Synopses & Reviews
What is meant as a fresh start in the English Lakes District begins to reek of buried secrets.
Oxford historian and TV personality Daniel Kind and his new lover, Miranda, both want to escape to a new life. On impulse they buy Tarn Cottage in Brackdale, an idyllic valley in the Lake District that Daniel knew as a boy. He is still fascinated by a place so remote that the dead had to be carried out over the peaks on pack animals along the ancient Coffin Trail. But though the couple hope to live the dream of downsizing, the past has a way of catching up.
Tarn Cottage was once home to Barrie Gilpin, an autistic youth suspected of a savage murder what looks like the ritualistic killing of a young woman visitor to the valley. She was found laid out on the Sacrifice Stone, an ancient pagan site up on the fell. Barrie fell to his death near the crime scene before he could be questioned. All these years later, Daniel retains his belief in Barrie's innocence and questions his own policeman father's handling of the case. When DCI Hannah Scarlett and her squad launch a cold case review, Brackdale's skeletons begin to rattle.
The wild geography of the Lakes District plays against local literary references, all backdrop to the lives of villagers and outsiders drawn to this beautiful spot but for what reasons? The Coffin Trail launches a new series by a master British hand.
"In this well-crafted whodunit from veteran British crime writer Edwards (All the Lonely People), Daniel Kind, a popular historian best known for a TV series that tries to solve historical mysteries using classic Holmesian deductive methods, decides to retreat from Oxford academia with his new love, Miranda. By chance, Miranda falls for a cottage in the Lake District that had once been the home of Kind's late friend Barrie Gilpin, a young sufferer of Asperger's syndrome. Gilpin was suspected of the gory ritualistic murder of an attractive woman on the Sacrifice Stone, a local landmark, but fell to his death before the police could question him. By yet another coincidence, Kind's late father was the senior investigating officer involved. Thanks to an anonymous informant, the father's protg, DCI Hannah Scarlett, is about to reopen the old case. The renewed inquiry stirs up a hornet's nest and foments resentment toward Kind, whose amateur sleuthing is aimed at exonerating Gilpin. Despite the implausible setup and thin characterizations, Edwards's book is an interesting fair-play puzzler that will engage fans who like their contemporary crime in an English village setting. Agent, Georges Borchardt. (Oct. 15) Forecast: Blurbs from such better known British mystery authors as Peter Robinson, Anne Perry and Reginald Hill will cue their fans." Publishers Weekly (Copyright 2004 Reed Business Information, Inc.)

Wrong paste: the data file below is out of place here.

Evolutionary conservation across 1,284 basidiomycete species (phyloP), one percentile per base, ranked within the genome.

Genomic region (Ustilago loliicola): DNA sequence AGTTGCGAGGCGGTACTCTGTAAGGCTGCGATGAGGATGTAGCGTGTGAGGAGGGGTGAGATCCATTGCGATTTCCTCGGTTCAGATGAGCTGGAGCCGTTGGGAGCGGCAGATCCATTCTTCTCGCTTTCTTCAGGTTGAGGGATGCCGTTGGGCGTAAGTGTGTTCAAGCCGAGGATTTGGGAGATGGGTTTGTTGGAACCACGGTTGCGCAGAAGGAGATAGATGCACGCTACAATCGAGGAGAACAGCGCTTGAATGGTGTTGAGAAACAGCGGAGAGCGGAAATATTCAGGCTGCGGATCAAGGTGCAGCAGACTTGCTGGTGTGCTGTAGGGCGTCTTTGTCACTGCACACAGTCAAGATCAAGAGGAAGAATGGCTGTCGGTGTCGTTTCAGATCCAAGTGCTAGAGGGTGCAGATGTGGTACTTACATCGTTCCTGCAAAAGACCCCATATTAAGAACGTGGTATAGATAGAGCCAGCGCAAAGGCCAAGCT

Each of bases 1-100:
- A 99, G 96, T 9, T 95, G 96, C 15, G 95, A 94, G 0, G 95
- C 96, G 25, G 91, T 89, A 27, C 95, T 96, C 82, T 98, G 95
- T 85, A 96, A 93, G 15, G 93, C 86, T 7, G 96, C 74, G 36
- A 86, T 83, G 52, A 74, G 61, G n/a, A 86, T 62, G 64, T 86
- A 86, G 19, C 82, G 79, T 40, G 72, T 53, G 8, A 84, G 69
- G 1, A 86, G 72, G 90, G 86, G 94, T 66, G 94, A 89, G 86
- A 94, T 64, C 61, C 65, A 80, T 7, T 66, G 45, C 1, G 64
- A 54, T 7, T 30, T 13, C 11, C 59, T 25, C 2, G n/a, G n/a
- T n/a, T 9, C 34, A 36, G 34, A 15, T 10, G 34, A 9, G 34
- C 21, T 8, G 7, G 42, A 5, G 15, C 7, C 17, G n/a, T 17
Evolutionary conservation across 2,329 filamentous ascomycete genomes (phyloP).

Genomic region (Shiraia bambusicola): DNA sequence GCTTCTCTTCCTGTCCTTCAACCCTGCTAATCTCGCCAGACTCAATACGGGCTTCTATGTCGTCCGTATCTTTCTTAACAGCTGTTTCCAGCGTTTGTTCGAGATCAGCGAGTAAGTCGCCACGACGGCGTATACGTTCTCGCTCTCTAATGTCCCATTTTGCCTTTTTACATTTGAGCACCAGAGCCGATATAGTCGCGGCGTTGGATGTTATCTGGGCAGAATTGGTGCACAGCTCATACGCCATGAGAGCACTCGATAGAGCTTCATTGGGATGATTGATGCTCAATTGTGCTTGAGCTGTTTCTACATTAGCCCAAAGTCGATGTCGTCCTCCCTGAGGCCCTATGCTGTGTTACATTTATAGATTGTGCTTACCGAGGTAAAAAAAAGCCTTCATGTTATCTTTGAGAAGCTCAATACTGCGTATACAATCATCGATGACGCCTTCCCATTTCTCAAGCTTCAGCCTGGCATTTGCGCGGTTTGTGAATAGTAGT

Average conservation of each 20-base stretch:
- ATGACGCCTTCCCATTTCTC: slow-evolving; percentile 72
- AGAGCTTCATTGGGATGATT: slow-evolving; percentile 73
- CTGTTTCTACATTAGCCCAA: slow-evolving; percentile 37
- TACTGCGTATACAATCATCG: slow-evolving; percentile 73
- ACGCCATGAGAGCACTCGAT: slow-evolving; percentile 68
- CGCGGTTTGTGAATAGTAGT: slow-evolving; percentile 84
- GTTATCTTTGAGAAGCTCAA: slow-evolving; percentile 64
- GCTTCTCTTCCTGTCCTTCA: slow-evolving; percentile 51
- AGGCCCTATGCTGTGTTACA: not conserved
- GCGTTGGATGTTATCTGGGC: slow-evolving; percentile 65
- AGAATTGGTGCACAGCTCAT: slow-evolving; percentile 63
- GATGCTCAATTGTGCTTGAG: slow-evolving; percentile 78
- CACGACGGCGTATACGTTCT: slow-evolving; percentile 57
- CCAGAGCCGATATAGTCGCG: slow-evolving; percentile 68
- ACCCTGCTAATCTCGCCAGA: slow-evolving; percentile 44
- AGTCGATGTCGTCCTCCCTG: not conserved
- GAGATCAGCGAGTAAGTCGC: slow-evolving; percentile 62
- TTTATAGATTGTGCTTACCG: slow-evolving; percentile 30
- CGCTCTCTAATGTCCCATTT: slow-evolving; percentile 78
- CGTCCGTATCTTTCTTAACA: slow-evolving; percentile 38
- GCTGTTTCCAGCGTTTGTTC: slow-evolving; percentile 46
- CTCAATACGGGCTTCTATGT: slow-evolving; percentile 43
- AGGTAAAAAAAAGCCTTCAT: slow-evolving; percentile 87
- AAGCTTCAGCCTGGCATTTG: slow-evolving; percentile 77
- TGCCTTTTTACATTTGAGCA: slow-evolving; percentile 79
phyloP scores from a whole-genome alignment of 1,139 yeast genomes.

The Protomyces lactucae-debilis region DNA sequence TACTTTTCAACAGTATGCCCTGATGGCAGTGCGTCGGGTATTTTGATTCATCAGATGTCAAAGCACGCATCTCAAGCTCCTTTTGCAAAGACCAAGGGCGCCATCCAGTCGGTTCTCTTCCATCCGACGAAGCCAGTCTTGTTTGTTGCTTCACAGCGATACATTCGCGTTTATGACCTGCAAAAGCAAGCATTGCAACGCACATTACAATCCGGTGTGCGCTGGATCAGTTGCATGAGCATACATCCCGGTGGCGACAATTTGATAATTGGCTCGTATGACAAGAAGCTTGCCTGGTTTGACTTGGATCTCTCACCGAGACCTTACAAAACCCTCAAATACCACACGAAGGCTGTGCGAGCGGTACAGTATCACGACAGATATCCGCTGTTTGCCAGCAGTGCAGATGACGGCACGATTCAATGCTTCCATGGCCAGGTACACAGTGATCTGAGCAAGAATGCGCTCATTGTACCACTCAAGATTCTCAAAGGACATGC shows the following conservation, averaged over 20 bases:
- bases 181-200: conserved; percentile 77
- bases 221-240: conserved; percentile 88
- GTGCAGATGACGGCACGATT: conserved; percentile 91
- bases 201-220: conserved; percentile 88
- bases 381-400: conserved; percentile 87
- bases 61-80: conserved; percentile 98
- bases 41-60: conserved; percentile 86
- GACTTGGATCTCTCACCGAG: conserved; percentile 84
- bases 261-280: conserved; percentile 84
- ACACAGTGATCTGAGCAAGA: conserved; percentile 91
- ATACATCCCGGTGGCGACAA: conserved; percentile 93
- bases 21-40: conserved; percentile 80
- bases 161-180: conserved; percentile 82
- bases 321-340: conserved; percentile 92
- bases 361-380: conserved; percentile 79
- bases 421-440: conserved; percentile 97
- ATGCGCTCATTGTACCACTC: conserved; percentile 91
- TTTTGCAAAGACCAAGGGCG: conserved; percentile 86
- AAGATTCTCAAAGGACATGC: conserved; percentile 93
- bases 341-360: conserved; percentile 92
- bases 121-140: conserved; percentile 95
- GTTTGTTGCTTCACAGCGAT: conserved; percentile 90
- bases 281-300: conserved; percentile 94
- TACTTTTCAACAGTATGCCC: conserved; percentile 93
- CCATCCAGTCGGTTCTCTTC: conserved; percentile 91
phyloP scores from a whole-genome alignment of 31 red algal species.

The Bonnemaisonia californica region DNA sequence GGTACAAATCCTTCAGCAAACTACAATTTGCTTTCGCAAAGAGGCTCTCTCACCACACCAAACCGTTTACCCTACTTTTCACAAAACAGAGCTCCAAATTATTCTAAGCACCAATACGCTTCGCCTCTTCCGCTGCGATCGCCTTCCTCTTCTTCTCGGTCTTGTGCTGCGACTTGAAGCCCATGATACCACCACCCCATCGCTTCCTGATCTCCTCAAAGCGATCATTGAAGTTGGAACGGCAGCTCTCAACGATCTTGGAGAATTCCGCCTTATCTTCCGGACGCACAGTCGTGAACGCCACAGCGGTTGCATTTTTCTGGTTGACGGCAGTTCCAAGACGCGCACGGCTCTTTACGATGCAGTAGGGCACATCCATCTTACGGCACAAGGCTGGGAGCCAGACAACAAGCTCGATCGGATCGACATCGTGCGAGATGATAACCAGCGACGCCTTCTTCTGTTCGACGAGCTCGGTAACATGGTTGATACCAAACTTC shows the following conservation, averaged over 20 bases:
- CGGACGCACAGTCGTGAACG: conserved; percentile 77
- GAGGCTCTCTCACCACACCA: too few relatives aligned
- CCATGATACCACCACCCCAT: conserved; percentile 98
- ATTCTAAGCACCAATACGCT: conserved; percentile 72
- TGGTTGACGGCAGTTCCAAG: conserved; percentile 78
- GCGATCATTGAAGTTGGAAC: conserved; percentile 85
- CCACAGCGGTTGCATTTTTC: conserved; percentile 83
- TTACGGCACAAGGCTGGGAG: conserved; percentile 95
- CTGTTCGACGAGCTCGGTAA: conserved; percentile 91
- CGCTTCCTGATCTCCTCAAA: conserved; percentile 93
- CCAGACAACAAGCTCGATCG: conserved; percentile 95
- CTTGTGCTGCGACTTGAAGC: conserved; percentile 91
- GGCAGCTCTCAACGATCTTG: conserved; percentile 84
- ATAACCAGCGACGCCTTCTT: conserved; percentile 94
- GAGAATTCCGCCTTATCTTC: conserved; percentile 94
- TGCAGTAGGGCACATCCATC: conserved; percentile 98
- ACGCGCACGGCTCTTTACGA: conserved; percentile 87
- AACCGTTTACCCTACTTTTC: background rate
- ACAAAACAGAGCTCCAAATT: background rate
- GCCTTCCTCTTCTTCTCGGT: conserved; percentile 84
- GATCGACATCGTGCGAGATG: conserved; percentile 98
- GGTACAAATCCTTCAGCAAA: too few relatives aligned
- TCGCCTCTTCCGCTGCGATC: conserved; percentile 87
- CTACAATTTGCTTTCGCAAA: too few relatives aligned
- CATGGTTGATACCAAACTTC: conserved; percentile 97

"With its twisty plot, atmospheric setting, and typical English-village characters, this new series from British crime novelist Edwards will appeal to Peter Robinson and Reginald Hill devotees." Library Journal
"[A]tmospheric, haunting, and so tactile you can almost smell the moist air." Booklist
"[R]eaders will appreciate this fine amateur sleuth police procedural rivalry in which the who-done-it is cleverly devised." Midwest Book Review
"The picturesque qualities of Northern England's touristy area are fabulously described, and make a superior scenic backdrop for this otherwise dark tale." I Love a Mystery
Oxford historian and TV personality Daniel Kind and his lover, Miranda, buy Tarn Cottage--once home to an autistic youth suspected of murder--in Brackdale, a place so remote that the dead had to be carried out over the peaks on pack animals along the ancient Coffin Trail. When the unsolved murder case is reopened, Brackdales skeletons begin to rattle.
About the Author
The first of Martin's eight novels, All the Lonely People, nominated for the CWA's John Creasey Memorial Dagger, introduced lawyer Harry Devlin. Martin has also written a stand-alone, Take My Breath Away, and completed The Lazarus Widow by the late Bill Knox. His ten non-fiction books include Urge to Kill, a study of homicide investigation, and he has contributed to reference books such as The Oxford Companion to Crime and Mystery Writing.